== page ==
Calvin preaches kindness a lot, and the importance of family and community. He surrounds his whole life around this notion of looking out for people and emphasises that the flats and the people in them are mistakenly given a bad name. Sure, it’s “the ghetto” he says, but it’s also a community of people who have each other’s backs, and more so than they do in the city, he thinks.

These days, his mum has her own place and a partner. Calvin’s lived with her for a lot of his life too, but since getting out of jail he’s been back in the flats with his dad. He says he couldn’t bear to live with his mum after she found out what he’d been up to. Calvin and his dad stay between flats with different people.

I asked him what he needs to improve his situation and to get off ice. The key he says, is stability. For now though, he doesn’t want to get off ice because it helps him with his ADHD, and he hasn’t found anything else that makes him feel “normal”.

He says he tells everyone that he could get off it if he wanted to, and he’s got a plan for when he does.

“Find myself the perfect misses, settle down, go back to work. And enjoy, make money, feel like I’m on top of the world again.”

He says his past relationships haven’t been “the ones”, though. His last relationship sent him into a downward spiral and left him feeling suicidal. He said she had a lot of mental health issues and that she tried to stab him once and would start throwing punches while he was driving.

Calvin says he’s a real family man and he definitely wants kids someday, but it’s got to be with the right woman, he says. I asked him what kind of life he’d want for them. He told me “you can’t give them the world”. He’ll give them what he can and that they can do what they please, as long as they’re open about it, because he’ll probably have already done whatever they’re going to do.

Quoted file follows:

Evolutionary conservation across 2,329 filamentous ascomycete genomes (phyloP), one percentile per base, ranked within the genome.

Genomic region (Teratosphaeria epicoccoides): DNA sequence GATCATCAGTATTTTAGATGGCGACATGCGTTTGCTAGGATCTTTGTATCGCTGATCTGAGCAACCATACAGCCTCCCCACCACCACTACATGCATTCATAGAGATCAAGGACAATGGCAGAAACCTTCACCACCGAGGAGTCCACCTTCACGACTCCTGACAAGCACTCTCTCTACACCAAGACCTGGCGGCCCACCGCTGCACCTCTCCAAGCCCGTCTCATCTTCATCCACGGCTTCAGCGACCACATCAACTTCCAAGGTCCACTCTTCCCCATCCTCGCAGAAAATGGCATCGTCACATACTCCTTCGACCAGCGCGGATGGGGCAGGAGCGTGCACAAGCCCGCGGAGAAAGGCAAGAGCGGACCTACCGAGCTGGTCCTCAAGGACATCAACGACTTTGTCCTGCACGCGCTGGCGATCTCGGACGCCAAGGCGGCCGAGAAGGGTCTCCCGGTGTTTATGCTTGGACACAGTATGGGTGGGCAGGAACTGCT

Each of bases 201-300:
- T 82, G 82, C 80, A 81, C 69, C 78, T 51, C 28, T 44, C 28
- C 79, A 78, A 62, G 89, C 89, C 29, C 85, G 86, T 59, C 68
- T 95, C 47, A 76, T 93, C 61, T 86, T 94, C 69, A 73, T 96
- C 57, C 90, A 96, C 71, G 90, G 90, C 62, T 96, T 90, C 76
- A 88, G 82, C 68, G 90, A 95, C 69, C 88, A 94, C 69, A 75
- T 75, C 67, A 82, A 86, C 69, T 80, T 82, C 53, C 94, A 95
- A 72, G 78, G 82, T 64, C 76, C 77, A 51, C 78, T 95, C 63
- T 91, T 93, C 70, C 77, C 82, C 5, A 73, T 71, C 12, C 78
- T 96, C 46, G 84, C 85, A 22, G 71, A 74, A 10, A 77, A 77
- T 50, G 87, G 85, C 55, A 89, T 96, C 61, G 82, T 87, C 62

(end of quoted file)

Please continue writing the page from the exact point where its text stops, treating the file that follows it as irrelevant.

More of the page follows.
When Calvin was a kid he wanted either to be a tradie or to work at a zoo. His fondest childhood memory was also at the zoo. He says it was his dad’s proudest moment, too, because he accomplished taking all of the kids out on his own. Calvin speaks of the butterfly enclosure and how all of those “niiice looking butterflies, like elegant yeah” would land on his clothes.

“It’s peaceful and it brings something to ya, and then it goes. That’s how I look at myself. Because some people have a big impact in your life and some people don’t. But then you always be nice, like not attacking and sh-t. Like have you ever seen a butterfly attack someone before?”

I asked him why he took this interview and why he was so willing to be completely honest and share his life story with a stranger. Despite it being hard to get hold of him, it’s always been clear he wants to tell his story.

“Because of people that are in the same state as me. Some people are embarrassed…or just don’t say anything and just leave it as it is. Whereas if someone else can say it, and just say it how it is, and speak-up it’s alright. And then they can actually be like, ‘ah well’, since someone else has said something, maybe I should say something. And that’s how protest and freedom of speech movements happen. If one speaks up, then eventually they all speak up.”

Article and photo: Sofia Jayne is a first-year Bachelor of Media and Communications (journalism) student at La Trobe University. You can follow her on twitter @SofiaJayne_

Related Articles

Editor's Picks